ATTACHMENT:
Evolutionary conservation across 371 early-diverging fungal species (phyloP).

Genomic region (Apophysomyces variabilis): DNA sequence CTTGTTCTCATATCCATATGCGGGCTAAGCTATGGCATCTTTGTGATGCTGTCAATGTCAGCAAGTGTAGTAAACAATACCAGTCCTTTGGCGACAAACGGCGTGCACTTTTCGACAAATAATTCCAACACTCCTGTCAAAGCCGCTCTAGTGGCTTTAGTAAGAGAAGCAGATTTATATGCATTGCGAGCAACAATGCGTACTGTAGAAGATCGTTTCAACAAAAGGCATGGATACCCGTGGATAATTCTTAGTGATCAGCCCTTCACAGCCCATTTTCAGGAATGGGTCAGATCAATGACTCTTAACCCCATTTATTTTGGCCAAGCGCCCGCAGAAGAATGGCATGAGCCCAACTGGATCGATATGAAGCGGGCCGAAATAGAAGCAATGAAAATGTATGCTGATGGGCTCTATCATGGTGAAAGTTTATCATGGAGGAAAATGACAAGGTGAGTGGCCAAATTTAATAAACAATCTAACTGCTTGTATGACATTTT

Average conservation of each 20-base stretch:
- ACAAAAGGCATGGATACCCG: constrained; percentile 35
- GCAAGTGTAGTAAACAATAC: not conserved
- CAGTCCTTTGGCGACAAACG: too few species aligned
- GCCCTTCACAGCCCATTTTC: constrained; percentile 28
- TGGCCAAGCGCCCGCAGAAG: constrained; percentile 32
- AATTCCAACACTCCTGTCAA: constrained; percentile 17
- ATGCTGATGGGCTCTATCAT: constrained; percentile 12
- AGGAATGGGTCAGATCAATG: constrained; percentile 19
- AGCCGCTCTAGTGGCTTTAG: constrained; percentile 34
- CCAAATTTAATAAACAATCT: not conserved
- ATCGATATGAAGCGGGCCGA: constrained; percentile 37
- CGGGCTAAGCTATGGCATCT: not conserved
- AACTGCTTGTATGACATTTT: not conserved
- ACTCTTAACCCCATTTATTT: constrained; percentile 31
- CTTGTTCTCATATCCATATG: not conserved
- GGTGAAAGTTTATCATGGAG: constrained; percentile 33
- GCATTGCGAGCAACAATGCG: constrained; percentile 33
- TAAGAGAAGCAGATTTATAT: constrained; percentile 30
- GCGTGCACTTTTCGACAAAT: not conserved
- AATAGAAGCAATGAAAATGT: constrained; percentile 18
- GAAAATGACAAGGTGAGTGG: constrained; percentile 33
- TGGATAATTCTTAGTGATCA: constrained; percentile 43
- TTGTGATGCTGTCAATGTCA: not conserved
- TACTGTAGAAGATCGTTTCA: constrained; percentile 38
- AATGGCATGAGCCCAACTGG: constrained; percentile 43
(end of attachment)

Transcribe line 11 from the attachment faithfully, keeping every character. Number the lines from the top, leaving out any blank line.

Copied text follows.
- AGGAATGGGTCAGATCAATG: constrained; percentile 19